HP Releases New Arkema Sustainable 3D Printing Polymer Ahead of AMUG 2024


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Ahead of the Additive Manufacturing Users Group (AMUG) Conference in Chicago next week (March 10-14), HP Inc. (NYSE: HPQ) has announced a new sustainable polymer offering, PA 12 S, for its Jet Fusion 5200 Series of 3D printers. Developed in collaboration with leading French chemicals supplier Arkema, HP claims that PA 12 S has a reusability ratio of up to 85 percent: “the highest reusability ratio” of any PA 12 material on the market.

Moreover, according to HP, PA 12 S can lower the cost per part compared to other PA 12 materials. The material has so far been adopted by users including Michigan-based engineering services firm Accel Digital Solutions, French sporting goods retailer Decathlon, French services bureau Erpro Group, and Dutch AM firm Materialise. HP expects PA 12 S to be available for the Jet Fusion 5600 Series sometime this spring.

In a press release about HP’s new low-cost, high-reuse polymer PA 12 S, Pieter Vos, Marketing & Product Director at Materialise, said, “Working with HP as a beta customer for PA 12 S is an important element in our strategy to make [AM] more accessible through an extended industrial grade materials offering. PA 12 S has proven its processability, delivering consistent parts with a great surface quality. We look forward to exploring application opportunities with our customers.”

Quentin Bertucchi, applications engineer at Erpro Group, said, “This PA 12 S material offers an unprecedented combination of surface finish and productivity, giving us new production opportunities when it comes to aesthetic parts. The smooth surface is an ideal base for further post-processing steps, sublimating the final result, and lowering the cost of providing complex smooth parts.”

Attendees of AMUG 2024 can learn more about PA 12 S at Booth Dia 9, Salon D, as well as a wide variety of other topics throughout the week in presentations by company insiders.

As a whole enterprise, HP has steadily increased its focus on sustainability in recent years, and the company’s 3D printing division is no exception. In this context, HP’s 3D printing unit has seen particular success in creating tooling for molded fiber packaging. Given that recyclability is one of the main appeals of molded fiber packaging, using PA 12 S for that application could make a significant long-term impact on HP’s meeting its emissions targets.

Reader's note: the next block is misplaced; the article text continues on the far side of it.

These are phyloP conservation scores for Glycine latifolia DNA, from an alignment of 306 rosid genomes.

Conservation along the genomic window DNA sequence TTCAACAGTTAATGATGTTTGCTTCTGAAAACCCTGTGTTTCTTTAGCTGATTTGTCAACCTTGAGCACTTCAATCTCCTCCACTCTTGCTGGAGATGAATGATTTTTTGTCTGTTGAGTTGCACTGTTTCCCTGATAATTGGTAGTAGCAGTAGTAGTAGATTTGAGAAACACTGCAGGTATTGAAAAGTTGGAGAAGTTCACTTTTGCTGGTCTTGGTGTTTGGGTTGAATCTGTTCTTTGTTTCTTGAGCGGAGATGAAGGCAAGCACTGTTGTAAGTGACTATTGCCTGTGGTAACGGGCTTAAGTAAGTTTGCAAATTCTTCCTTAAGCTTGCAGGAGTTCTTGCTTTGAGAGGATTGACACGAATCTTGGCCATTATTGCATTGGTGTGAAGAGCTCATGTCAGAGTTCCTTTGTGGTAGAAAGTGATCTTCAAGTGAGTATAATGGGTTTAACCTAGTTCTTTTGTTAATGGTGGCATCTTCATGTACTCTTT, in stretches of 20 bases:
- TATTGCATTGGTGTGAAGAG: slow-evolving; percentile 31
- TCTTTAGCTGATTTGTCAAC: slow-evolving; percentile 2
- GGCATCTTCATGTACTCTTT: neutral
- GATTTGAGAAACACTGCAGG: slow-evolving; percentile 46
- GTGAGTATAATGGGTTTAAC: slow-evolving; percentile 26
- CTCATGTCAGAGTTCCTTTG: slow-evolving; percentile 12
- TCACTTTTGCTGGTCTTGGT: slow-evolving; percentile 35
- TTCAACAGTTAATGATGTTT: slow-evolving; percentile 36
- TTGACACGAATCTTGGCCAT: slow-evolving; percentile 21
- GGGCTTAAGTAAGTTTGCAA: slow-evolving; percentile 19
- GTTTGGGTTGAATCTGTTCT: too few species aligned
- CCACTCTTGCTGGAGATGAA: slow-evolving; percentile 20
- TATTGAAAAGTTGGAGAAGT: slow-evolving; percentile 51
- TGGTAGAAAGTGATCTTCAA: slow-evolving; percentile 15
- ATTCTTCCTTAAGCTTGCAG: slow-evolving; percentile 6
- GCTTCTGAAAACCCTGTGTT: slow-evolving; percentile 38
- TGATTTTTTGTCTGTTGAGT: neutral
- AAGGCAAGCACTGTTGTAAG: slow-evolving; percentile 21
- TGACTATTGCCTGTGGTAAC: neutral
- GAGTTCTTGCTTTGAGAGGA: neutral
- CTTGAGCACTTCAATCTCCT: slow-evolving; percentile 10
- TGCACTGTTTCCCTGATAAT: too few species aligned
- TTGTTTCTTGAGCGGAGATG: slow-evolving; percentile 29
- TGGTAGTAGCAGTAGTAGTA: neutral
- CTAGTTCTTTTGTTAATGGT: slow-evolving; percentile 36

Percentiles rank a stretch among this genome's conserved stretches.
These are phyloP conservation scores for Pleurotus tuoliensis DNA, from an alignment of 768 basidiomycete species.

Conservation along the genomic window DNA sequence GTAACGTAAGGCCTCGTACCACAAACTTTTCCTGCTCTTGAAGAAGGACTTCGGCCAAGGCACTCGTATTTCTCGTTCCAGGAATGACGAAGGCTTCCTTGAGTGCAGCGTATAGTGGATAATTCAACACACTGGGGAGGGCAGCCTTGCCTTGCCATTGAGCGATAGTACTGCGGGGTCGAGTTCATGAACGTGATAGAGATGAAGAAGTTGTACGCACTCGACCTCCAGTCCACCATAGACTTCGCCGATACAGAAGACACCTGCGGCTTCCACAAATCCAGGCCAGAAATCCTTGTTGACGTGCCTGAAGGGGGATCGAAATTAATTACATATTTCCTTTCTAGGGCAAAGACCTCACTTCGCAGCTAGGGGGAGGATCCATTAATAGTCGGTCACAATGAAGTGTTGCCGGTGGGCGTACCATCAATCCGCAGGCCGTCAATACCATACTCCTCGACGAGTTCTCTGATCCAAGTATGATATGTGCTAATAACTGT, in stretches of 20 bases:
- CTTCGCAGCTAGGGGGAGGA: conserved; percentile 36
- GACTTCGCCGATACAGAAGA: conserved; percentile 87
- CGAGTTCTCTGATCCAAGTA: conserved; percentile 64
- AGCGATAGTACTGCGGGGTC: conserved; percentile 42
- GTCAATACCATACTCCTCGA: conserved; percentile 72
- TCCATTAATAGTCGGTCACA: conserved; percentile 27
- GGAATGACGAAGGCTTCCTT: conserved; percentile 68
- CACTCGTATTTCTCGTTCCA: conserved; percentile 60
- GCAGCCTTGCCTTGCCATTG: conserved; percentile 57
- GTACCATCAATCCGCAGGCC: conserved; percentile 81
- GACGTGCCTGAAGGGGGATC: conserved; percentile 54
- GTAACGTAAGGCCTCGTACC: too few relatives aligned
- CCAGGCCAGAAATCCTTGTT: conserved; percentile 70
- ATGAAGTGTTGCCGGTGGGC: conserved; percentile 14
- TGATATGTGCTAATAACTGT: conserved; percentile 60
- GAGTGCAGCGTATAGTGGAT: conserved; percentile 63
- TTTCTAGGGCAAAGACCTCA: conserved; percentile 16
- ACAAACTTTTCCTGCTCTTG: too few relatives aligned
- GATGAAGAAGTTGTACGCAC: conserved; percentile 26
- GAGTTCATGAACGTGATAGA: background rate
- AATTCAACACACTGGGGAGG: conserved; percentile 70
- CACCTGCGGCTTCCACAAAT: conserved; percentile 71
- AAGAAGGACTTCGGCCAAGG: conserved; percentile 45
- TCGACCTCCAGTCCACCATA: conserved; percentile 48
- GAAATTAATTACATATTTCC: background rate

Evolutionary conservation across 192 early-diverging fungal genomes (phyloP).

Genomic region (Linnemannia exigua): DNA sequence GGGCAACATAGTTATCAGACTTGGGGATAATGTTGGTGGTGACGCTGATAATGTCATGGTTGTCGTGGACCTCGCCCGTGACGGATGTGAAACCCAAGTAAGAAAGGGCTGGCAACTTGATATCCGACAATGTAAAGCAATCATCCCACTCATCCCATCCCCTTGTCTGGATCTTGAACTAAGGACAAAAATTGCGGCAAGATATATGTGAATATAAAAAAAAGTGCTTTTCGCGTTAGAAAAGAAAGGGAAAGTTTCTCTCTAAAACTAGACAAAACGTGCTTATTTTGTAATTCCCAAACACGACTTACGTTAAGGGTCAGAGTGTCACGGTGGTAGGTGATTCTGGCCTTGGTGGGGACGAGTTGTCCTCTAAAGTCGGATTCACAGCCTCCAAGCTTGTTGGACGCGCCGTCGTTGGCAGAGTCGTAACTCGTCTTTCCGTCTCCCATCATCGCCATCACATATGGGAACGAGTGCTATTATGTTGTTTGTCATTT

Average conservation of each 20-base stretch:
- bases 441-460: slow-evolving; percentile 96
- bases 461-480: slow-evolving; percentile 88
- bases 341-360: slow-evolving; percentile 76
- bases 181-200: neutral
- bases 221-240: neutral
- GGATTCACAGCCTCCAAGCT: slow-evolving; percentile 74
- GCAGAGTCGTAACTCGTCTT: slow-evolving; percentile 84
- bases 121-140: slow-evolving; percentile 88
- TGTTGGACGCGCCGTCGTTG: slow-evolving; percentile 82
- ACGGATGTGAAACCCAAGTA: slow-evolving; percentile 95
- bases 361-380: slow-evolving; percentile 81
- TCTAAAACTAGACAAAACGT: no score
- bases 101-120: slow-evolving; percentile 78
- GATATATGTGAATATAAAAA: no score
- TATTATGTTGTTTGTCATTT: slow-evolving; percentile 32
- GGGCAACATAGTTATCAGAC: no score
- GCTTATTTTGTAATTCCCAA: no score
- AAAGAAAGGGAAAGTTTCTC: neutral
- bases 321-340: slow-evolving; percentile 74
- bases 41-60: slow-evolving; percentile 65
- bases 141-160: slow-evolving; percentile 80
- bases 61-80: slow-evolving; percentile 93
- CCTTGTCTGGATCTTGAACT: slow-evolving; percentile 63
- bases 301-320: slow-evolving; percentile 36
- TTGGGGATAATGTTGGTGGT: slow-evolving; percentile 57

The release highlights another of HP’s strengths, which is working with partners to help them permanently build up the incorporation of AM into their supply chains. One of HP’s splashiest campaigns last year involved footwear, including a partnership with Decathlon for 3D printed soles. A major selling point to that project was the fact the soles and uppers aren’t glued together, enabling far easier recycling at the end of the product lifecycle. Again, the potential for Decathlon to build on that foundation by incorporating PA 12 S into the process means that the sporting goods retailer has more than a one-off product concept when it comes to its AM capabilities — it has a legitimate, lasting business case.

With the low-cost and optimal recyclability, it easy to envision HP incorporating PA 12 S into its activities related to the AM Industrial Navigator program, the company’s partnership with several other AM companies that is designed to gauge and accelerate the AM capacity of a given enterprise. Such a network could be especially useful, for instance, in the wider establishment of circular AM economies.

Images courtesy of HP

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